Specific Heat capacity is the slope of the internal energy due to random motion of atoms in a sample as a function of Temperature, normalized by dividing by the mass of the sample. Because the internal energy curve is normally almost linear, it can by approximated by measuring the heat required to raise the temperature of 1 kg of a substance by 1oC (or one degree Kelvin). The SI units of measurement for this are Jg-1K-1.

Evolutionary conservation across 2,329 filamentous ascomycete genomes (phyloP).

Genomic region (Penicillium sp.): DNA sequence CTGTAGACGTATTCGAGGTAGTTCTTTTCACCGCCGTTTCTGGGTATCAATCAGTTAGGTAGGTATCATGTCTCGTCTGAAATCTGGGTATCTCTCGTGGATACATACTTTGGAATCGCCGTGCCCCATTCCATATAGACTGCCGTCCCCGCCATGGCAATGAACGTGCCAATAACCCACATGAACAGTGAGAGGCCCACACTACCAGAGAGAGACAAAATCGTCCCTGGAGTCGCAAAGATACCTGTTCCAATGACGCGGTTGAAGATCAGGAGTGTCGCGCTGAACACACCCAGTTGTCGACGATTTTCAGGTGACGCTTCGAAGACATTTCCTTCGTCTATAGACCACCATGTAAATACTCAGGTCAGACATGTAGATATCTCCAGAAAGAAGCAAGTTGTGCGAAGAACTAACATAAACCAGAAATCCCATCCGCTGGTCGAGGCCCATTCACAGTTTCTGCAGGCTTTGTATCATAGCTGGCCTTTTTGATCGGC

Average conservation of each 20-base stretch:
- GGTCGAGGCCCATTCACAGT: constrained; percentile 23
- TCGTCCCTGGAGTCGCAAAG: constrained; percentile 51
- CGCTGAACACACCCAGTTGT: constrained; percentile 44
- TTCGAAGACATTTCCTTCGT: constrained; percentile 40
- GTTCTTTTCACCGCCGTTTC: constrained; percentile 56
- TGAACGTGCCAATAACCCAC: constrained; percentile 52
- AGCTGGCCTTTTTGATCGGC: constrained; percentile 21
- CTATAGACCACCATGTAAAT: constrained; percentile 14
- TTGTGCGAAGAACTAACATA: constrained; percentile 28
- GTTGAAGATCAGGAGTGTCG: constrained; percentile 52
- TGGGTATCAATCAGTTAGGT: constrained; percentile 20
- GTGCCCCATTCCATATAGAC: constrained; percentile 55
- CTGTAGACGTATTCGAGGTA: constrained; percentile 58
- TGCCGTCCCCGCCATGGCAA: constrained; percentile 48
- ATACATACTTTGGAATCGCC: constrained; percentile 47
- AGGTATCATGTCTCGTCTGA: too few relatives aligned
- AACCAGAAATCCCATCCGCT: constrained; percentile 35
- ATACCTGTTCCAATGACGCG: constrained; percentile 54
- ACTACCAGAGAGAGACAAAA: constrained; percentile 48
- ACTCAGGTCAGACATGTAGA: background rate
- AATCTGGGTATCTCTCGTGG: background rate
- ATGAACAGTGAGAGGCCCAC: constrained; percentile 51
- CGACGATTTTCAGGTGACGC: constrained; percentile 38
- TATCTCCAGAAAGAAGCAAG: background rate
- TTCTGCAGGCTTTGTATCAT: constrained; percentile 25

Factors that influence heat capacity measurements:
- The heat of the substance. For example, measure the heat capacity of water produces different results if you start at 20oC, or 60oC.
- Inter-molecular forces. If a substance has relatively strong intermolecular forces (such ashydrogen bonding in water), then the heat capacity is liable to be higher. In the case of solids this does not apply.
Heat capacity can be measured using Calorimetry
Also see the Heat Capacity section of Temperature.